Doz  
5 Oct 2010 15:43 | Quote
Joined: way back
United Kingdom
Karma: 10
Because a capo makes whatever fret you put it at the first fret. That's the whole point. So if you count from the open string, the first fret you get to isn't 3, it's 1. That's much simpler.

As for chords... if it's a G, play the G shape. If it's an A, play the A shape. If you're only playing barre chords, then you don't really need a capo.
gx1327  
7 Oct 2010 09:19 | Quote
Joined: 20 Sep 2009
United States
Karma: 9
Doz says:
Because a capo makes whatever fret you put it at the first fret. That's the whole point. So if you count from the open string, the first fret you get to isn't 3, it's 1. That's much simpler.


well i understand the purpose of the capo, but the argument here is that the guitar neck is already labeled with markers to indicate fret numbers relative to the guitar's nut. how do you find the 14th fret? do you count from the nut? no, it's two past the "12" marker and 1 before the "15" marker. after a while you learn the position of the frets by memory and you don't need to look at the neck.

but the point is, if you are reading music in the form of a tab and suddenly the 14th fret pops up, but you have a capo on, now you need to perform math in your head.

this is why it's confusing. although you make wherever you put the capo the "first fret", the guitar neck is still labeled (and your hands still remember the positions) relative to the nut.
btimm  
7 Oct 2010 13:49 | Quote
Joined: 14 Dec 2009
United States
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macandkanga says:
Yeah. Like for Norweigian Wood for example. I think they should tab it out without the capo and say this song uses a capo on the 2nd fret normally.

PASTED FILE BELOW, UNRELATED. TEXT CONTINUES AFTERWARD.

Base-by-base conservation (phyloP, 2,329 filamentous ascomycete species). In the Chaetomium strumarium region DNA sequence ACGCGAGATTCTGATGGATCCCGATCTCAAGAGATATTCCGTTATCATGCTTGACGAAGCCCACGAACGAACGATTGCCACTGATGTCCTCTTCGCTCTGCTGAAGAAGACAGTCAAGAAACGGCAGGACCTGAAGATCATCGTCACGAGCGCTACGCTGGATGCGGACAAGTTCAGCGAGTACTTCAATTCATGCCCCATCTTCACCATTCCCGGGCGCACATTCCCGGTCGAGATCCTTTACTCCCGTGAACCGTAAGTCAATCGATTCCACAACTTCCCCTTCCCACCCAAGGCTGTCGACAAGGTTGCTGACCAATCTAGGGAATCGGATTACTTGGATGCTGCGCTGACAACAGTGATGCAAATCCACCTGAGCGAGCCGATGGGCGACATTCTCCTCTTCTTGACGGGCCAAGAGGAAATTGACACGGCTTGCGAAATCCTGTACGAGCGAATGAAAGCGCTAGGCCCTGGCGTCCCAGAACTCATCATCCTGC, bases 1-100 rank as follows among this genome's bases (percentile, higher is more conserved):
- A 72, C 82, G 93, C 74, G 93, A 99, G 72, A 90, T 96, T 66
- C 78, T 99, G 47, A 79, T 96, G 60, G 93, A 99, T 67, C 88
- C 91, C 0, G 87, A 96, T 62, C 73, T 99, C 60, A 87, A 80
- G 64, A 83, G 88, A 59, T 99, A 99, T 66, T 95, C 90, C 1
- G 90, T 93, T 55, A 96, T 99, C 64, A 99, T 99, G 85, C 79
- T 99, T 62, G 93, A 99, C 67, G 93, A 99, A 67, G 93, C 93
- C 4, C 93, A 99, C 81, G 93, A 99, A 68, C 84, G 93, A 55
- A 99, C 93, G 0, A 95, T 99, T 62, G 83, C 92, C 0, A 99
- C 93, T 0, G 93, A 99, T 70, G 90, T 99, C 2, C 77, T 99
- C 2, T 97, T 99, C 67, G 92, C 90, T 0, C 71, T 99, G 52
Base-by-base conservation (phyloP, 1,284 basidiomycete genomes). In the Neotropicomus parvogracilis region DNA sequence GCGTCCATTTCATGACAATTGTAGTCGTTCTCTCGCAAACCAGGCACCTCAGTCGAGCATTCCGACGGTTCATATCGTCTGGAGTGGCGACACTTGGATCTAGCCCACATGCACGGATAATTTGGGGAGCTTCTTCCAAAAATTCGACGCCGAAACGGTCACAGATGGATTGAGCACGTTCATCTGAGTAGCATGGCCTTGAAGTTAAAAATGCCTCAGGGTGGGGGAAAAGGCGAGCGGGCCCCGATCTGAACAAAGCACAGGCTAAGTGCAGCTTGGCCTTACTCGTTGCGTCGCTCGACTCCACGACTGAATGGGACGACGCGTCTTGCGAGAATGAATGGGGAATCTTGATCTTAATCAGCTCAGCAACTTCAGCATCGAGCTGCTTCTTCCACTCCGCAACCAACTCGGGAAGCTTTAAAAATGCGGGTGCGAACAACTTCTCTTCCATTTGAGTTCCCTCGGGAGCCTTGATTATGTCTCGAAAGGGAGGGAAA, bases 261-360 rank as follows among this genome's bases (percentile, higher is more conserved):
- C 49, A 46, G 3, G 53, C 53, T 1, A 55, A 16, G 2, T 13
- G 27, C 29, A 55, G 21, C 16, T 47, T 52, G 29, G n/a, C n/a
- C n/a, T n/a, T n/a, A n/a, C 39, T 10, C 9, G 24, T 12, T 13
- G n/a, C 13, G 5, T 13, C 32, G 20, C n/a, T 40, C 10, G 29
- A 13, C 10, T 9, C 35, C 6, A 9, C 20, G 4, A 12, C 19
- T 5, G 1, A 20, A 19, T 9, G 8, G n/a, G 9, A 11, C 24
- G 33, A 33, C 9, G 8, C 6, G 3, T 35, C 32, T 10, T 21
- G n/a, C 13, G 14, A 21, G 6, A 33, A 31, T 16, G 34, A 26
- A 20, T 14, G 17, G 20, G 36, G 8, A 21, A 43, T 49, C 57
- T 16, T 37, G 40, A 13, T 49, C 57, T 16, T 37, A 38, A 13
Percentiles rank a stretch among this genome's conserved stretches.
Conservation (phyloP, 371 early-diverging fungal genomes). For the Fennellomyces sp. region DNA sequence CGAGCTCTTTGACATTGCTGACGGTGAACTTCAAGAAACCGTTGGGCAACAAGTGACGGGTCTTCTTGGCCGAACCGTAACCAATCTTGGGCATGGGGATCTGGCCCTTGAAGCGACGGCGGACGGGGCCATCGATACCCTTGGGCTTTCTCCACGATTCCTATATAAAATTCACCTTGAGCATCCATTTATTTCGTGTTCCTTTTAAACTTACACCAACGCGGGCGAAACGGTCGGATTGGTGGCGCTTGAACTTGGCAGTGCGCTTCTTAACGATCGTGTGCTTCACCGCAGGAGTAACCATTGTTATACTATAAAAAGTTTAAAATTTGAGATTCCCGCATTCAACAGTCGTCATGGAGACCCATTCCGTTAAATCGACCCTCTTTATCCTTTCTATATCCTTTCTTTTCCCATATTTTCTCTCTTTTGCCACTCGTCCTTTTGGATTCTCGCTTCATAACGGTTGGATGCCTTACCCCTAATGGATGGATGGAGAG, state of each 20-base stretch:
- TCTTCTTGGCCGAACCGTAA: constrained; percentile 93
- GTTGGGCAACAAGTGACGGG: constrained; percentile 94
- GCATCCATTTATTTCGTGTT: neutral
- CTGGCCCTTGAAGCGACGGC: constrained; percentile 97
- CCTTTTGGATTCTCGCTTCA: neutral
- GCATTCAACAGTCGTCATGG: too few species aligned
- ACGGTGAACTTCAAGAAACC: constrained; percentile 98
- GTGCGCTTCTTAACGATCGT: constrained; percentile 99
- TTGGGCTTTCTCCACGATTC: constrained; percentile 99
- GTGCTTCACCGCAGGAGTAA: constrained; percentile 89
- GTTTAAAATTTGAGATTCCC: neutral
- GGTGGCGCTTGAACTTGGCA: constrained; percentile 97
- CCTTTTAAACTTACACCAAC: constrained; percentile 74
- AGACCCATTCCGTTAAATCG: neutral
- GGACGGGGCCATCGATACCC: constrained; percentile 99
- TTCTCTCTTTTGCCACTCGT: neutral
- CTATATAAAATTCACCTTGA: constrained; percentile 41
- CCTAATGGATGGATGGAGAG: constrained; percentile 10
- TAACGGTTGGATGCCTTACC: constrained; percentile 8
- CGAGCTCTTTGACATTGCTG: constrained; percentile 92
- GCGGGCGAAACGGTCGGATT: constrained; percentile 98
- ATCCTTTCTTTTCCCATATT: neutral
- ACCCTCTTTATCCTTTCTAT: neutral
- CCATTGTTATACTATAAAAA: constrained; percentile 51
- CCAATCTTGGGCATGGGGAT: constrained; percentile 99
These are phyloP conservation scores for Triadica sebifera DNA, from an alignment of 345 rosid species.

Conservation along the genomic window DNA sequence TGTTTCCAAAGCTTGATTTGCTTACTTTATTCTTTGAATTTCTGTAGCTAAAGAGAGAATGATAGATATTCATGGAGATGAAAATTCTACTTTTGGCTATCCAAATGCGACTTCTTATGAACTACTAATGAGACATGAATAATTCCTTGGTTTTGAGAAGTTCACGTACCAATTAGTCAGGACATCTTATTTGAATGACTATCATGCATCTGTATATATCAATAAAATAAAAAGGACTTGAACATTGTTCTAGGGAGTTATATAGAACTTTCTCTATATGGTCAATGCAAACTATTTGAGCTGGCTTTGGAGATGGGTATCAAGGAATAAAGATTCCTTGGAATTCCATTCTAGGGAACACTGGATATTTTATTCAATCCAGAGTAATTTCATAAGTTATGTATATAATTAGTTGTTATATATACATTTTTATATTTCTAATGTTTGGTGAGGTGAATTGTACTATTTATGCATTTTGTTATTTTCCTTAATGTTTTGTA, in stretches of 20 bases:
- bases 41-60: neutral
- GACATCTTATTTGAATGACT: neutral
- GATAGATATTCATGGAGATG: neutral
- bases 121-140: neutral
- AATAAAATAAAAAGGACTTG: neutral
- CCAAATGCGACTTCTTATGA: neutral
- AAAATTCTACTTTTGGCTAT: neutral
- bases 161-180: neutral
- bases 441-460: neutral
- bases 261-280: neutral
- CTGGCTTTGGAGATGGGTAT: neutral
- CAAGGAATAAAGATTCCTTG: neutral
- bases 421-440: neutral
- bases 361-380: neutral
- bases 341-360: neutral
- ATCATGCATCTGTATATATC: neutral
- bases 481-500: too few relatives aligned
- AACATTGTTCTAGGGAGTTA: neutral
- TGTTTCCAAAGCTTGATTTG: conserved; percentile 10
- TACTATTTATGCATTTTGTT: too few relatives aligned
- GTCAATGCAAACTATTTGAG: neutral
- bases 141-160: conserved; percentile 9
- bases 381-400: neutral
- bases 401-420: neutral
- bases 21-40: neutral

This by far would be the simplest form and easiest to understand.
Doz  
13 Oct 2010 14:39 | Quote
Joined: way back
United Kingdom
Karma: 10
I understand it's confusing, but you should understand that not everyone thinks the same way. Sure, counting from the fret markers is fine, they're naturally on the guitar... the capo is not so there has to be a change. Obviously the majority believes that it's easier to do what macandkanga seems to be saying, and what I agree with that. You don't ALWAYS use the fret markers, if someone says play the 7th fret, then says now play the 9th, you just go two up from where you were, so as long as you know where you are before you started playing it's fine.
gx1327  
14 Oct 2010 09:59 | Quote
Joined: 20 Sep 2009
United States
Karma: 9
7 to 9 is an easy transition. but what about 2 to 15?

you learn the positions on the guitar neck based on the feel of the neck, the feel of the frets, and the position of your left hand in relation to the nut and the bridge. the capo changes the numbers of the frest but it does not change the other variables.

just because everyone does it one way doesn't mean it's the most intuitive way. my way is the best!!!! yay!!!!!!!!!
JustJeff  
15 Oct 2010 13:03 | Quote
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Lessons: 2
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gx1327 says:
well that's easy for you to say, but if you don't have the ability to just listen to a song and figure out how it's played you will be reading tabs.


Easy for me to say? Bah! When I first got here a while back, I was a tab reading master. However, I've had my run ins with bad tabs. I think it was Jazz that suggested that I start doing some ear training exercises and start trying to figure out music by ear.

After about 2-3 months of practicing, I've been able to transcribe my own music. I now have written about 7 covers of songs from ear alone, as well as transcribing the melody/harmony to the guitar and playing everything at once. I just finished working on "DJ got us falling in love again" this morning cause my roommate was playing it.

So... with that being said: Put the work into it and you will see the rewards eventually.
Mistaluke  
15 Oct 2010 14:02 | Quote
Joined: 23 Mar 2010
Karma: 11
I think its easier to have zeros.